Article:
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Dissertation on Schistosoma Mansoni Antibody Detection

Info: 5342 words (21 pages) Dissertation
Published: 17th Nov 2021

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Tagged: PharmacologyBiomedical Science

Developing a Schistosoma mansoni antibody detection with recombinant proteins

Table of Contents

1. Introduction

1.1. Burden of disease

1.2. Disease control and our goal

1.3. Current tests for schistosomiasis

1.4. Next generation tests for Schistosoma mansoni

2. Materials and methods

2.1. Study population and sample preparation

2.2. Polymerase chain reaction and agarose gel electrophoresis

2.3. Spectrophotometry and protein measurement by the Bradford method

2.4. Enzyme linked immunosorbent assay with recombinant proteins

2.5. Ethics and regulations

3. Results

4. Discussion

5. References

6. Appendices

1. Introduction

1.1. Burden of disease

Every year, 700 million people are at risk of schistosomiasis, 240 million get infected, and it contributes towards 4.5 million disability adjusted life years globally (Munisi et al., 2017). schistosomiasis is a water borne infection Caused by five Schistosoma species (Schistosoma mansoni, Schistosoma haematobium, Schistosoma japonicum, Schistosoma intercalatum, and Schistosoma mekongi). Sub Saharan Africa shoulders 93% of this burden (Beltrame et al., 2017, Munisi et al., 2017, Ferreira et al., 2017) most of which is  attributable to  Schistosoma mansoni and Schistosoma haematobium including a combined mortality of 300,000 cases per annum (Kinkel et al., 2012). A recent outbreak in Corsica (Beltrame et al., 2017)secondary to a West African Schistosoma strain which was a mixture of Schistosoma haematobium and hybrids has highlighted the possibility of long distance and local transmission in Europe and perhaps the importance of migration in schistosomiasis transmission (Kinkel et al., 2012).

The infective stage of schistosomiasis, cercarie is shed by fresh water snails and it penetrates the skin when an individual is exposed to the water where it is present(Hinz et al., 2017).  Schistosoma mansoni, is responsible for intestinal schistosomiasis and patients can remain asymptomatic during the acute phase(Munisi et al., 2017, Ferreira et al., 2017). At an advanced stage Schistosoma mansoni can present with abdominal pain, ascites , hepatomegaly and liver failure(Ferreira et al., 2017).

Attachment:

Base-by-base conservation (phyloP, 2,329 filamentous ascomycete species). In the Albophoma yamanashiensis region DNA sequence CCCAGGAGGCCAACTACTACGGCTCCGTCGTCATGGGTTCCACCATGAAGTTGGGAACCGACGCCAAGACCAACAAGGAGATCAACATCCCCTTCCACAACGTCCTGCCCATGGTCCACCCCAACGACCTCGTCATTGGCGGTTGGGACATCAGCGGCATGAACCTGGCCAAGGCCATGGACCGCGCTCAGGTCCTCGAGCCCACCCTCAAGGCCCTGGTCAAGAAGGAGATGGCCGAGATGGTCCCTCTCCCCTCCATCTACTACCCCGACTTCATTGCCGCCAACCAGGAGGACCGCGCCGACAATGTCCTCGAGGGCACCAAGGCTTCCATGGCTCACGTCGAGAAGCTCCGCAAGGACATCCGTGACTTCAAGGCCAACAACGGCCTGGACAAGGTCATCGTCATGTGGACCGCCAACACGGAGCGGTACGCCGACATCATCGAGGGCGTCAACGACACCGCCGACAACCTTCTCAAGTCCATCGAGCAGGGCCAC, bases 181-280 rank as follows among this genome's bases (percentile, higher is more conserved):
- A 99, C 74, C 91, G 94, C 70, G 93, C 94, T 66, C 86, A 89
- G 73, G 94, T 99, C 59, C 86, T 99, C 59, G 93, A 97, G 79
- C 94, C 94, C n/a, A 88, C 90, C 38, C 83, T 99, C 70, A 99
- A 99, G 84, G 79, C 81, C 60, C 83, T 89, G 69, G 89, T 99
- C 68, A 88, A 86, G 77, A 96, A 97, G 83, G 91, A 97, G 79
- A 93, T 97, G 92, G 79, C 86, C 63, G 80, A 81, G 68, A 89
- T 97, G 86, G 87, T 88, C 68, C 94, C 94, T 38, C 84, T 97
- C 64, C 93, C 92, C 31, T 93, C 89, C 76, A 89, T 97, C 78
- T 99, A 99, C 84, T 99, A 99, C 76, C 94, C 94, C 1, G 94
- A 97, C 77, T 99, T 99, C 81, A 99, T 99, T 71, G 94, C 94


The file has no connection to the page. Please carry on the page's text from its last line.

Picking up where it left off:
1.2. Disease control and our goal

The good thing with schistosomiasis is that effective treatment which also acts as prevention exists. Studies have demonstrated morbidity reduction and sustained transmission interruption with use of praziquantel, a relatively inexpensive drug that is readily available(Munisi et al., 2017)  Central to the success of anti-schistosomiasis control efforts are good screening and diagnostic tests(da Frota et al., 2011). A good test which is affordable, acceptable, can help with generation of prevalence data informing mass drug administration (MDA) programs. On the other hand, a good diagnostic test with good  specificity will help sustain control efforts post MDA. The goal of our work is to evaluate new tests with potential to revolutionise how we detect Schistosoma mansoni.

1.3. Current tests for schistosomiasis

Over the years, the Kato Katz stool microscopy test which provides proof of the presence of the parasite has been widely used as the gold standard test for the diagnosis of Schistosoma mansoni in endemic settings (Ferreira et al., 2017). This method is dependent on the variation of the infection intensity, number of specimens collected in a day, day to day variation in the egg counts in stool and decay of eggs in the stool which can be affected by storage and transportation(Bärenbold et al., 2017). These factors make the diagnosis with Kato Katz method have a low sensitivity especially in low endemic areas(Bärenbold et al., 2017). (Bärenbold et al., 2017, Hinz et al., 2017).

Schistosoma mansoni worms produce Circulating Cathodic Antigen (CCA) which can be detected in urine before the parasite’s eggs which can only be detected with the Kato Katz test from six to eight weeks after infection, this gives an alternative way to test for Schistosoma mansoni. Meta-analysis of CCA test in studies conducted in endemic areas, the CCA test, showed an average sensitivity and specificity of 89% and 55%, respectively for Schistosoma mansoni compared to the Kato Katz technique (Ochodo et al., 2015). However, sensitivity and specificity of CCA also varies with prevalence and intensity of infection(Ferreira et al., 2017).

Serological tests make use of the presence of antibodies in the host that are produced by the different stages of the parasite(Kinkel et al., 2012). These are very useful in people with acute infections and widely used in nonendemic areas(Kinkel et al., 2012). Other serological tests include; enzyme-linked immunosorbent assays (ELISAs) using different antigens, such as crude or purified adult worm antigen (AWA), soluble egg antigen (SEA), Schistosoma mansoni IgG and Western Blot containing Schistosoma mansoni soluble antigen(Kinkel et al., 2012). However, some serological tests have reported low specificity because of their inability to differentiate between Schistosoma mansoni and other helmith infections(Hinz et al., 2017).  Another short fall of these tests is the tests inability to discriminate between present and past infections by the presence of antibodies(Hinz et al., 2017, Kinkel et al., 2012). These tests are currently not widely used in some settings due to the need for sophisticated equipment in addition to the need of well trained personnel to conduct the test and interpret results(Kinkel et al., 2012).